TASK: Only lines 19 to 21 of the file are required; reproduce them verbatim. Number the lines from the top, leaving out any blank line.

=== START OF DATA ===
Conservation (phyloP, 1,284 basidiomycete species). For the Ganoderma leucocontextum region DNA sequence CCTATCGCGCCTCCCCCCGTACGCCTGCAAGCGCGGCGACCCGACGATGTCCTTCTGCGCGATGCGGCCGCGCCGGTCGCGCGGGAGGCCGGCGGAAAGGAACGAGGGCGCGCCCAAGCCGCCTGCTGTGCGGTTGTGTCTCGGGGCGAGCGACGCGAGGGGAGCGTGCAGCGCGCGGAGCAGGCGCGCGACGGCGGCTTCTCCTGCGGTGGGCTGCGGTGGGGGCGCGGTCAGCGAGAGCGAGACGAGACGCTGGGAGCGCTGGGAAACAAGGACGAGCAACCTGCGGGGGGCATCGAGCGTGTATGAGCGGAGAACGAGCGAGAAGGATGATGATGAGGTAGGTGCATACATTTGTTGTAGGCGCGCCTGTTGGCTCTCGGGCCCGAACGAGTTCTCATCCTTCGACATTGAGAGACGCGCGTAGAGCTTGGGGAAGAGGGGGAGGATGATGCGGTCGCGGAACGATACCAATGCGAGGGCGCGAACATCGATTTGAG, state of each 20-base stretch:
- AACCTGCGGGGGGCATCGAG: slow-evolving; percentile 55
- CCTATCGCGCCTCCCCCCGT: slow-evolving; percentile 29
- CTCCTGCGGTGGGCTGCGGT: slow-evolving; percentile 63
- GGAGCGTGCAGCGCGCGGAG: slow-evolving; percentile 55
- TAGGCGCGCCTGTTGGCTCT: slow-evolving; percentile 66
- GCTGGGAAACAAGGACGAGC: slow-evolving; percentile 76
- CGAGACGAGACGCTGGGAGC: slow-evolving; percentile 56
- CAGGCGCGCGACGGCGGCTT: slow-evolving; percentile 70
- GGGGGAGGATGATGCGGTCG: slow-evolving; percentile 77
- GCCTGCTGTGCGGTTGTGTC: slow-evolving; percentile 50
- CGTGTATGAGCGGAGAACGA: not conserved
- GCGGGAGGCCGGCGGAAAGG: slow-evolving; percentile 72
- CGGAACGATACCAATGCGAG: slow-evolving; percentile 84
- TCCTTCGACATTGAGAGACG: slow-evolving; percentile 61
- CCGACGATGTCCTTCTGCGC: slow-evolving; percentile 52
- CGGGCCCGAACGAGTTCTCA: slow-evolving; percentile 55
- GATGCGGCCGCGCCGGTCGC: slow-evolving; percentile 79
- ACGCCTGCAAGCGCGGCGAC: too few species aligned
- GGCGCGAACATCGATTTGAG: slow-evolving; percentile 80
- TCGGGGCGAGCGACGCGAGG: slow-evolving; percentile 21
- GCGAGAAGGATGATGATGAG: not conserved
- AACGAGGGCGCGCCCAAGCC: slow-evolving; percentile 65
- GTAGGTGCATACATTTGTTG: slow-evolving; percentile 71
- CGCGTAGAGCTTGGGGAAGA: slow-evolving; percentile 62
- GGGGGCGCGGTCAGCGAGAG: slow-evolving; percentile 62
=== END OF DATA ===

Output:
- ACGCCTGCAAGCGCGGCGAC: too few species aligned
- GGCGCGAACATCGATTTGAG: slow-evolving; percentile 80
- TCGGGGCGAGCGACGCGAGG: slow-evolving; percentile 21